After examining the soil and subsurface water of Gee’s property, John Bishop of Bishop Engineering said, “There are situations where trenching and the material they put in trenches afterwards can create a way for water to move that wasn’t there before.” The bigger problem, Bishop said, was that the “whole hillside is moving.”
Geologist Mike McCarthy identified two contributing factors: (1) the trenching and clear-cutting and (2) the ignoring of subdivision ditches and culverts. In spite of the ditches and culverts visibly filled with vegetation and mud, Meyer insisted “everything is open and it couldn’t be unmaintained drainage facilities that could cause anything that anyone is complaining about.”
Insufficient drainage along the Sterling Highway above the subdivision also was considered by McCarthy. He documented 195,400 gallons of water coming through the existing drain and emptying directly onto the subdivision in one 24-hour period. Asked in 2015 about the drain, Jill Reese, Alaska Department of Transportation and Public Facilities’ spokesperson, summarized the state’s responsibility as “doing as much as we can to preserve the road, that’s our duty. Preserve the road and keep people moving. That’s what we’re focusing on.”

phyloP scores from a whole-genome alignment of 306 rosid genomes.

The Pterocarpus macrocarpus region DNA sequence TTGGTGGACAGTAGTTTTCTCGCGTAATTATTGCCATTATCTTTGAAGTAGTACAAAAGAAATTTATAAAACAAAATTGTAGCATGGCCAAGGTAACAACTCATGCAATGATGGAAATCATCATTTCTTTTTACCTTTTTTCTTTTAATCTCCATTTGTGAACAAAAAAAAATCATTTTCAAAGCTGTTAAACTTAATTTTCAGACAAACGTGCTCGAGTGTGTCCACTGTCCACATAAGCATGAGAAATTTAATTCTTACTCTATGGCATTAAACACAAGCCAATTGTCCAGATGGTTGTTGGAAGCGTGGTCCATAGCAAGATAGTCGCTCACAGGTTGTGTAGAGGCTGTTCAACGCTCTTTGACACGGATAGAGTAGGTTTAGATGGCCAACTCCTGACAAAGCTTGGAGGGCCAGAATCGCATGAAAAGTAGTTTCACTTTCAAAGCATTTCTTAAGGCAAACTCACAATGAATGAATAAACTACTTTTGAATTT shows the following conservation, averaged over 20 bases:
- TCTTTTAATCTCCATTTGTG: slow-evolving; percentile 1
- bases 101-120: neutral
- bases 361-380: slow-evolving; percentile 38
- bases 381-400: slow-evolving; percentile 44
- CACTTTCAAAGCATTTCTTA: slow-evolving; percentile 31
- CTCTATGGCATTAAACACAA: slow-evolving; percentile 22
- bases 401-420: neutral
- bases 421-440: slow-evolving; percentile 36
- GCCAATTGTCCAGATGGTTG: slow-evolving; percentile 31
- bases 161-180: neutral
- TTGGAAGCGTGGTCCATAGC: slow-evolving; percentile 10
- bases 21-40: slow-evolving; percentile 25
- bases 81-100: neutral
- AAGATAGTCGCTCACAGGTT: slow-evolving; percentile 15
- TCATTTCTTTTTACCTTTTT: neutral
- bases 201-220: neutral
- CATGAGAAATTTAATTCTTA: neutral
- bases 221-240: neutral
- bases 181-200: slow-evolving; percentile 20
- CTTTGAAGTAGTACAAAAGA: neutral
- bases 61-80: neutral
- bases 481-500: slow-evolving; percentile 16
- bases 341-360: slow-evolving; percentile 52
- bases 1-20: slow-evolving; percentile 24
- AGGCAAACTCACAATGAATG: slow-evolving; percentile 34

While responsibility still to be claimed, damages continue piling up. When sandbags wouldn’t work for one of Gee’s neighbors, he laid more than 300 feet of 4-inch pipe to divert water. On Gee’s property, the cabin’s deteriorating foundation makes the cabin unusable. Her fence has toppled. Hand-dug drainage ditches have failed. Windows have broken. Cabinet doors have sprung off hinges. Tiles have popped off walls. Plumbing has come apart. Landscaping Gee created with more than 100 perennials, shrubs and trees, has been destroyed.
Of the many attorneys Gee has contacted, they are either unavailable, already retained, or their fee is beyond her reach with her financial resources consumed by attempts to anchor her home.
“Truthfully, I cannot even calculate the dollars,” said Gee of her effort’s price tag.
Six years after her nightmare began, Gee’s hope remains strong. Hope “that those responsible would come to embrace the responsibility of the position of power they hold.” Hope that her financial losses would be made right “so that I might move on and finish life being productive and caring for others, that I might find sleep in the night again, build another garden somewhere, be creative in a studio somewhere, and see my neighbors restored.”
And she hasn’t given up fighting for her hopes to be realized.
“I will never give up the fight,” she said. “I don’t lay down easy.”